Lost in feelings like a forest,
there are no certain maps to happiness;
She spills wine on her Chinese dress,
and the breeze brings you tunes.

Words and music © Bruce Lawson, 2015


The noisiest song I’ve writen for ages. Drums! A weedy trebly riff and five (count ’em!) dirty, dirty guitar lines. And no girly cello or mincing harpsichords, just a snakey riff with a good groove around a Gm chord, and a stonking chorus (though I immodestly say so myself). The chords in the chorus are a reasonably conventional Bb, F, Ab, Gm. But then it wanders down to Gb before returning to Gm, which is probably illegal in territories signed up to the Geneva musical convention. Check with a music lawyer before listening.

This was written in Cambodia and UK. An Apsara is a “beautiful, supernatural female being. They are youthful and elegant, and superb in the art of dancing .. often depicted taking flight”. The line about “dust and semen” is purloined from Auden’s poem September 1, 1939: “I, composed like them/ Of Eros and of dust”. “I was happy, I was sad” is borrowed from Beethoven’s letter to his Immortal Beloved “Your love makes me at once most happy and most unhappy”.

I once heard the thunder
and the love songs that the storm screams.
I’m dumb-struck with wonder
at how you plunder and invade and occupy my dreams.
I ask no questions;
I won’t understand the answers they bring.
I do not hope
for I dare not hope for anything.

Goodbye, Apsara:
your dance was much too beautiful to bear.
I watched you wash your hair;
I was happy, I was sad and I was scared-not-scared.
You don’t care; nobody’s there.

I can find no meaning
in the minutes that limit and diminish my soul.
I’m just made of dust and semen;
I was dying, I was dead, and I want to be whole.
I ask for nothing
nothing comes from nothing and I’d always want more.
I’d forgotten loving
and you’ve got jasmine in your hair, you’ve got a world to explore.

Fly now, Apsara:
your dance was much too beautiful to bear.
In Kambuja
between future and the past I dared not dare.
You’re not there. There’s nothing to share.

Words and music © Bruce Lawson 2015

(Here’s a totally different song called Apsara by Roger Doyle which is all new age and trancey. Good stuff.)


A song I started writing 17 years ago in Pokhara, Nepal and finished this year in UK. (Actually, the crappy 1st draft lyrics I have were in my ’98 jotter, but I got a message from bassist of my university band who says “I can remember us doing a prototype of ‘bluegreenkiss’ in 1986”, so it’s my oldest new song ever.)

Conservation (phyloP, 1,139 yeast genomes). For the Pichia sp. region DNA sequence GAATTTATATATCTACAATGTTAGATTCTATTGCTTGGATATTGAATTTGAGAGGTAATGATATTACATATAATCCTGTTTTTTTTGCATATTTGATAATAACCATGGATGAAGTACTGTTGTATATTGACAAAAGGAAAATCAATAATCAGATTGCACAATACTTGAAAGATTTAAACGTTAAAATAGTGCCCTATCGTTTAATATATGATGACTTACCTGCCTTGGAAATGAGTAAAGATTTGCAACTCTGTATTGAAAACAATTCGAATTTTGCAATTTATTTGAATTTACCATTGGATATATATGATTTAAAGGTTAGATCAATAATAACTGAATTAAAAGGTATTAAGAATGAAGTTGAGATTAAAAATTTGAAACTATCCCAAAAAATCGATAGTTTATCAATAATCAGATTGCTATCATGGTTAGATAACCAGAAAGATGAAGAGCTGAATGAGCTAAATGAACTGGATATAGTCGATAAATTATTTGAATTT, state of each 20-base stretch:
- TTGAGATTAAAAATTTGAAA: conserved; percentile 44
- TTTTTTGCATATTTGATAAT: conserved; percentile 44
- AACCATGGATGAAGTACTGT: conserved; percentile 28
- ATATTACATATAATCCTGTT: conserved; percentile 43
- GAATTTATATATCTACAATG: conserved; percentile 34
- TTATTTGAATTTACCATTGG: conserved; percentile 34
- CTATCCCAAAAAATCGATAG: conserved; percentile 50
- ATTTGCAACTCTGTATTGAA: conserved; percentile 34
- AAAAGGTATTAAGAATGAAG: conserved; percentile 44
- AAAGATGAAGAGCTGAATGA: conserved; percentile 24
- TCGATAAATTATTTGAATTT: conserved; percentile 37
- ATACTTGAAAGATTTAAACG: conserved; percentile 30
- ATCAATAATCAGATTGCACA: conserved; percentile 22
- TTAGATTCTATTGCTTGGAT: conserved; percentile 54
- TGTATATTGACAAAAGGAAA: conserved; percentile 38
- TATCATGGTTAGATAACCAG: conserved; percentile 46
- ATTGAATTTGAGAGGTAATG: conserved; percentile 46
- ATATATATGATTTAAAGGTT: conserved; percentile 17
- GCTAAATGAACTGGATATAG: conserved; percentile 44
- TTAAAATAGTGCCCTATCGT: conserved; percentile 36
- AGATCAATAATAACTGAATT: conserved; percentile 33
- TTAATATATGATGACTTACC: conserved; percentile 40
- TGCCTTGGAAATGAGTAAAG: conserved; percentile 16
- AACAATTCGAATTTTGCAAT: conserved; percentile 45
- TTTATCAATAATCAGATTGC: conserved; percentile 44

I sat on it for two decades because for years I wasn’t sure if I’d accidentally stolen the melody – the previous song I’d presented to the band turned out to be mostly The Beatles’ “All My Loving”, so I was pretty paranoid about anything I wrote outside my usual “one two three four!” punky genre. For ages I played it on my acoustic guitar to girlfriends, other musicians and the postman (once) to ask them if they recognised it.

The phrase “Look at the way she..” was what I found myself singing when I first wrote it, but the lyrics were written much later in Turkey (where I lived in a fisherman’s cottage near the sea) and Nepal (where I went horse-riding up a mountain, which had trees though it wasn’t a forest). Hence the hippie/huggy lyrics. The line “She sometimes says what she means / I hope I can do this too” is because I tweaked the words to make absolutely sure that the person they’re written for never realises it’s about her. Self-expression’s one thing, but actually telling someone what you think of them is ludicrously risky.

It’s about people who are gone, and trying to record the physical aspects of their presence – colours and activities – to preserve memories of the moments they were with me. To those who inspired it, thank you, wherever you are. (Tennyson, In Memoriam, XXVII)

There are those who would say it’s not sufficiently punk. Of course it’s punk – I fucking wrote it. QED.

Look at the way she
kisses me gently;
Look how this simple act
brings my brain ease.

She’ll never try to please;
She needs the world to see she is free.
I’m proud but I’m sad for this too.

Look at the way she
walks through the forest.
Look how the leaf-light
glows her old white blouse green.

She aways dances and dreams;
she sometimes says what she means;
I hope I can do this too.

Look at the way she
swims in the ocean.
Look how the rivers’ swell
flows into her.

For all her wrecks and her tides,
She’s in love with her life;
I hope she can love me too.